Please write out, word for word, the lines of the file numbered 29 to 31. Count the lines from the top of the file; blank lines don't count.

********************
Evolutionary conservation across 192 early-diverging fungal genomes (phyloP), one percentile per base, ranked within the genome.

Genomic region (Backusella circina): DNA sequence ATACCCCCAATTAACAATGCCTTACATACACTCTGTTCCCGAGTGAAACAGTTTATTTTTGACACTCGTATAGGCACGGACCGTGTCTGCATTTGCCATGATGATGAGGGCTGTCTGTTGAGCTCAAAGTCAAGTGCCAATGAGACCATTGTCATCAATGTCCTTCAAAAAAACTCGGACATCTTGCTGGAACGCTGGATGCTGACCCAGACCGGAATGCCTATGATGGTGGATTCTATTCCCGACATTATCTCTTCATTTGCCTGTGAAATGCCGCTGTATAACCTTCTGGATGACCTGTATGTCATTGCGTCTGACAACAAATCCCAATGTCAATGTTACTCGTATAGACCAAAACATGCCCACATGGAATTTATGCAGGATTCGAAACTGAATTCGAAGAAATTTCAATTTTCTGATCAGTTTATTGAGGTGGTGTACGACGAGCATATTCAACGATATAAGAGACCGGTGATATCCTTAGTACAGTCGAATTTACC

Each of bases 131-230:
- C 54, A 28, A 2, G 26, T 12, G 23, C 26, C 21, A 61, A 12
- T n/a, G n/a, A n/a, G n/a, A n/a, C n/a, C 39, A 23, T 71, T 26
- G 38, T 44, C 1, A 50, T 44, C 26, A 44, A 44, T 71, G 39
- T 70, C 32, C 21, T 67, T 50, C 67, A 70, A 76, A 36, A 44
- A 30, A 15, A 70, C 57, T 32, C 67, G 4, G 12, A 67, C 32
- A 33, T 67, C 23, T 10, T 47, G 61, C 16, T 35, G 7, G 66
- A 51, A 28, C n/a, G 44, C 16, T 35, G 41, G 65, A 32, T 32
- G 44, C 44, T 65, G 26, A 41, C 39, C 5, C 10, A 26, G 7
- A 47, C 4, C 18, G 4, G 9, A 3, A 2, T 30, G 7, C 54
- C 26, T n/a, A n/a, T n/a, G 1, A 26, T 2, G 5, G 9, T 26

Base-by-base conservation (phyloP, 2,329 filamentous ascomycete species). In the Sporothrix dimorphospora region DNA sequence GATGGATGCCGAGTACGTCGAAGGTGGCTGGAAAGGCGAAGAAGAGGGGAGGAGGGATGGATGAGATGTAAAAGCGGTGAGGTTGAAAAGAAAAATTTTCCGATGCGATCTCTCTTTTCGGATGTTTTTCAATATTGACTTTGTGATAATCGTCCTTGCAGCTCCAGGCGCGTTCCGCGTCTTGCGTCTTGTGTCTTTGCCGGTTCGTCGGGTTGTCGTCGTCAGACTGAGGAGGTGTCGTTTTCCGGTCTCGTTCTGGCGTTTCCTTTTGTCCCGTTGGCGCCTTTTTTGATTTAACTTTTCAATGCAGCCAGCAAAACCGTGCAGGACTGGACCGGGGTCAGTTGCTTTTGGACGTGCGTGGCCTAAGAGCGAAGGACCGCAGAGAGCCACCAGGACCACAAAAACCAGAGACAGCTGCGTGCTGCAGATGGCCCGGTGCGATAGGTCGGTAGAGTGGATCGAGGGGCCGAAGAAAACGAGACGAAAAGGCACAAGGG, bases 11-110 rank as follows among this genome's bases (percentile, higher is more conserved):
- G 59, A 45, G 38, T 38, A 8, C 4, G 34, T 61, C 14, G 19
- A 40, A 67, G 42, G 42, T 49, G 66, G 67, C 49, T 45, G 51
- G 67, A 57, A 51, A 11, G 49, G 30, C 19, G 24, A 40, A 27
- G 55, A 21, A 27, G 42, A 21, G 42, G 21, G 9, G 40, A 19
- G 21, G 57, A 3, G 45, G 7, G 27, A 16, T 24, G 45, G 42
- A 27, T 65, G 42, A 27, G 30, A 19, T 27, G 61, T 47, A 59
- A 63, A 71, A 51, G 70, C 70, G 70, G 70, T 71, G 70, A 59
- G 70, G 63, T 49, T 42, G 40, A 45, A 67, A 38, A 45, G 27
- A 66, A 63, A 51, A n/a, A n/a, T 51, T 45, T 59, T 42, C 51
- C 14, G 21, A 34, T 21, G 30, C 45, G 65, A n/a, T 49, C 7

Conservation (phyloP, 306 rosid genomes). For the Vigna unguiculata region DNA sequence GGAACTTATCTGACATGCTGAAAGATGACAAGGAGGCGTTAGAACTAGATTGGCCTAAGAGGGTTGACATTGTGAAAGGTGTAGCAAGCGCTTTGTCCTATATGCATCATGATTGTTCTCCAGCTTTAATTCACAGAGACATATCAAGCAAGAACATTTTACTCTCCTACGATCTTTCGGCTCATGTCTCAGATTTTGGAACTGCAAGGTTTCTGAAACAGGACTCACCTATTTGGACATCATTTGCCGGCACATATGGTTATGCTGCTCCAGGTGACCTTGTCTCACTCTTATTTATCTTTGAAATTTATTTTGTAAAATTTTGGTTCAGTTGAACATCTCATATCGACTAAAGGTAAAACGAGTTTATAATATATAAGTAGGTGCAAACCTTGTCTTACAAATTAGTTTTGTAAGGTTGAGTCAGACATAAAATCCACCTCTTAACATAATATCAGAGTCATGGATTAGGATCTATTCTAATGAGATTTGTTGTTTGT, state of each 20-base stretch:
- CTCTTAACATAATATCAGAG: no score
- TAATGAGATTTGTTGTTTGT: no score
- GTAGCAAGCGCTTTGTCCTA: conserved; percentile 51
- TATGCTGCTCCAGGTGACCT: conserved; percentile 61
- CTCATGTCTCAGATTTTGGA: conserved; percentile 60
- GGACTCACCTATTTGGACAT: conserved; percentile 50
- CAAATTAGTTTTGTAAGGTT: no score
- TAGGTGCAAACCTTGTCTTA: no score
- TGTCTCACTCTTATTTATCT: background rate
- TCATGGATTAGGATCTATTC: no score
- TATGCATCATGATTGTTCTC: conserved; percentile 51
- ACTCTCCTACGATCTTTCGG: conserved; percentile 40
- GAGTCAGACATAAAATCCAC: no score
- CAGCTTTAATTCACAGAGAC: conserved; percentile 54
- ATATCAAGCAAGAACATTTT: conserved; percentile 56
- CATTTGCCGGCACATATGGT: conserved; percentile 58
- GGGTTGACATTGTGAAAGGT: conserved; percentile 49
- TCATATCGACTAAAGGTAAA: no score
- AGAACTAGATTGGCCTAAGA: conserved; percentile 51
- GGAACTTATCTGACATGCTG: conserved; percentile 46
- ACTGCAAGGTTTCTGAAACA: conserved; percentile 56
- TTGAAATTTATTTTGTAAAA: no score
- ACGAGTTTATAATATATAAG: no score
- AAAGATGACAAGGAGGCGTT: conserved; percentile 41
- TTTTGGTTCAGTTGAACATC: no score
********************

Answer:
- TATGCTGCTCCAGGTGACCT: conserved; percentile 61
- CTCATGTCTCAGATTTTGGA: conserved; percentile 60
- GGACTCACCTATTTGGACAT: conserved; percentile 50